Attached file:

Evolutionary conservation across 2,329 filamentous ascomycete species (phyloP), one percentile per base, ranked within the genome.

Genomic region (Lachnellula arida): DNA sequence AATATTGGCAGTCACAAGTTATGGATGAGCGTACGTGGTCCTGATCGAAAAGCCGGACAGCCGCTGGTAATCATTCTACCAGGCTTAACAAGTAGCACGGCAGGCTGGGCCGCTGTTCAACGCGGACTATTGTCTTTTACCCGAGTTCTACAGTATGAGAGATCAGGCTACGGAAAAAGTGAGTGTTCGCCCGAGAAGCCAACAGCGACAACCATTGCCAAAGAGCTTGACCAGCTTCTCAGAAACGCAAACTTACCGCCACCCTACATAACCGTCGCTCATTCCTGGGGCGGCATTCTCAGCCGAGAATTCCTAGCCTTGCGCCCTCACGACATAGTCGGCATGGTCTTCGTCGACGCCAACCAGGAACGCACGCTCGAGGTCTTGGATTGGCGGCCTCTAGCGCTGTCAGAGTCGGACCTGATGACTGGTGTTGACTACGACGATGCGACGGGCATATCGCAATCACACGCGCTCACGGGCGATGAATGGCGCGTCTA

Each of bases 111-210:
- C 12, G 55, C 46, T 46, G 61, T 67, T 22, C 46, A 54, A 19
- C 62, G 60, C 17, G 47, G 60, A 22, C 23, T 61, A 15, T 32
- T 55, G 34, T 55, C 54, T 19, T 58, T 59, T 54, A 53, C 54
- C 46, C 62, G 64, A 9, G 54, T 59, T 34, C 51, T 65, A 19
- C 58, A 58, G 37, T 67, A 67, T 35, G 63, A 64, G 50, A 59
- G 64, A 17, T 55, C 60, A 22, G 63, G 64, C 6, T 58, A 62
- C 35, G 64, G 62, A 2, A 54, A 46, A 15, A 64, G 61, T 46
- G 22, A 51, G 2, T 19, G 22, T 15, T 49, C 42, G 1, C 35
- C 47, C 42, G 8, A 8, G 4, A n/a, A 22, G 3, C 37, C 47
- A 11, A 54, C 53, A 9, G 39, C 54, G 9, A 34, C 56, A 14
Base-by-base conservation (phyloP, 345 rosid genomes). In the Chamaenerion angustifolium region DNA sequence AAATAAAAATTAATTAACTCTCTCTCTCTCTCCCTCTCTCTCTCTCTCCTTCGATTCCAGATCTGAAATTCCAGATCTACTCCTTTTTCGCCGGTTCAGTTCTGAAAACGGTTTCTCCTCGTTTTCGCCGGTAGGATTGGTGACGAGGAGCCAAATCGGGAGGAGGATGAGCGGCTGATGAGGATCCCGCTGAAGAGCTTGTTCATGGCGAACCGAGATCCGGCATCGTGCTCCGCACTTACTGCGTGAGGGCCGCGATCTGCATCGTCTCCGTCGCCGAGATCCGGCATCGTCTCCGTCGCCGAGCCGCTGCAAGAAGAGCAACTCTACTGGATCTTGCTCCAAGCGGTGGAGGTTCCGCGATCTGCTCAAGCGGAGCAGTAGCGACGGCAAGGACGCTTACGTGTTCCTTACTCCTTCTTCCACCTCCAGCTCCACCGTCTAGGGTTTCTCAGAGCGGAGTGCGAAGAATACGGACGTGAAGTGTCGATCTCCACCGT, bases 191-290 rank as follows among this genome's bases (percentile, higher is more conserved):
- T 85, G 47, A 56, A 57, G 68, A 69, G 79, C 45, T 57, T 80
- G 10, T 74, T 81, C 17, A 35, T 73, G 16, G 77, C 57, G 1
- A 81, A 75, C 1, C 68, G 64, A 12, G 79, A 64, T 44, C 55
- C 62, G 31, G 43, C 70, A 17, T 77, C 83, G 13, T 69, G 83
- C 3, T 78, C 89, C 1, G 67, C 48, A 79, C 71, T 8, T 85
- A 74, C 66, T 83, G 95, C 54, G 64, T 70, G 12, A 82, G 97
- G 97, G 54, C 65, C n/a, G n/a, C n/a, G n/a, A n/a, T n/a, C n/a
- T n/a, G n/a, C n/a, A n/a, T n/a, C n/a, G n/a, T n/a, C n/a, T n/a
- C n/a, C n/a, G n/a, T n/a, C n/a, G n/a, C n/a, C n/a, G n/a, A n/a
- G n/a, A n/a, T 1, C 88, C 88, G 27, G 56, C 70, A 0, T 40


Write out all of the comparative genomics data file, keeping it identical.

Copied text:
Evolutionary conservation across 2,329 filamentous ascomycete species (phyloP), one percentile per base, ranked within the genome.

Genomic region (Lachnellula arida): DNA sequence AATATTGGCAGTCACAAGTTATGGATGAGCGTACGTGGTCCTGATCGAAAAGCCGGACAGCCGCTGGTAATCATTCTACCAGGCTTAACAAGTAGCACGGCAGGCTGGGCCGCTGTTCAACGCGGACTATTGTCTTTTACCCGAGTTCTACAGTATGAGAGATCAGGCTACGGAAAAAGTGAGTGTTCGCCCGAGAAGCCAACAGCGACAACCATTGCCAAAGAGCTTGACCAGCTTCTCAGAAACGCAAACTTACCGCCACCCTACATAACCGTCGCTCATTCCTGGGGCGGCATTCTCAGCCGAGAATTCCTAGCCTTGCGCCCTCACGACATAGTCGGCATGGTCTTCGTCGACGCCAACCAGGAACGCACGCTCGAGGTCTTGGATTGGCGGCCTCTAGCGCTGTCAGAGTCGGACCTGATGACTGGTGTTGACTACGACGATGCGACGGGCATATCGCAATCACACGCGCTCACGGGCGATGAATGGCGCGTCTA

Each of bases 111-210:
- C 12, G 55, C 46, T 46, G 61, T 67, T 22, C 46, A 54, A 19
- C 62, G 60, C 17, G 47, G 60, A 22, C 23, T 61, A 15, T 32
- T 55, G 34, T 55, C 54, T 19, T 58, T 59, T 54, A 53, C 54
- C 46, C 62, G 64, A 9, G 54, T 59, T 34, C 51, T 65, A 19
- C 58, A 58, G 37, T 67, A 67, T 35, G 63, A 64, G 50, A 59
- G 64, A 17, T 55, C 60, A 22, G 63, G 64, C 6, T 58, A 62
- C 35, G 64, G 62, A 2, A 54, A 46, A 15, A 64, G 61, T 46
- G 22, A 51, G 2, T 19, G 22, T 15, T 49, C 42, G 1, C 35
- C 47, C 42, G 8, A 8, G 4, A n/a, A 22, G 3, C 37, C 47
- A 11, A 54, C 53, A 9, G 39, C 54, G 9, A 34, C 56, A 14
Base-by-base conservation (phyloP, 345 rosid genomes). In the Chamaenerion angustifolium region DNA sequence AAATAAAAATTAATTAACTCTCTCTCTCTCTCCCTCTCTCTCTCTCTCCTTCGATTCCAGATCTGAAATTCCAGATCTACTCCTTTTTCGCCGGTTCAGTTCTGAAAACGGTTTCTCCTCGTTTTCGCCGGTAGGATTGGTGACGAGGAGCCAAATCGGGAGGAGGATGAGCGGCTGATGAGGATCCCGCTGAAGAGCTTGTTCATGGCGAACCGAGATCCGGCATCGTGCTCCGCACTTACTGCGTGAGGGCCGCGATCTGCATCGTCTCCGTCGCCGAGATCCGGCATCGTCTCCGTCGCCGAGCCGCTGCAAGAAGAGCAACTCTACTGGATCTTGCTCCAAGCGGTGGAGGTTCCGCGATCTGCTCAAGCGGAGCAGTAGCGACGGCAAGGACGCTTACGTGTTCCTTACTCCTTCTTCCACCTCCAGCTCCACCGTCTAGGGTTTCTCAGAGCGGAGTGCGAAGAATACGGACGTGAAGTGTCGATCTCCACCGT, bases 191-290 rank as follows among this genome's bases (percentile, higher is more conserved):
- T 85, G 47, A 56, A 57, G 68, A 69, G 79, C 45, T 57, T 80
- G 10, T 74, T 81, C 17, A 35, T 73, G 16, G 77, C 57, G 1
- A 81, A 75, C 1, C 68, G 64, A 12, G 79, A 64, T 44, C 55
- C 62, G 31, G 43, C 70, A 17, T 77, C 83, G 13, T 69, G 83
- C 3, T 78, C 89, C 1, G 67, C 48, A 79, C 71, T 8, T 85
- A 74, C 66, T 83, G 95, C 54, G 64, T 70, G 12, A 82, G 97
- G 97, G 54, C 65, C n/a, G n/a, C n/a, G n/a, A n/a, T n/a, C n/a
- T n/a, G n/a, C n/a, A n/a, T n/a, C n/a, G n/a, T n/a, C n/a, T n/a
- C n/a, C n/a, G n/a, T n/a, C n/a, G n/a, C n/a, C n/a, G n/a, A n/a
- G n/a, A n/a, T 1, C 88, C 88, G 27, G 56, C 70, A 0, T 40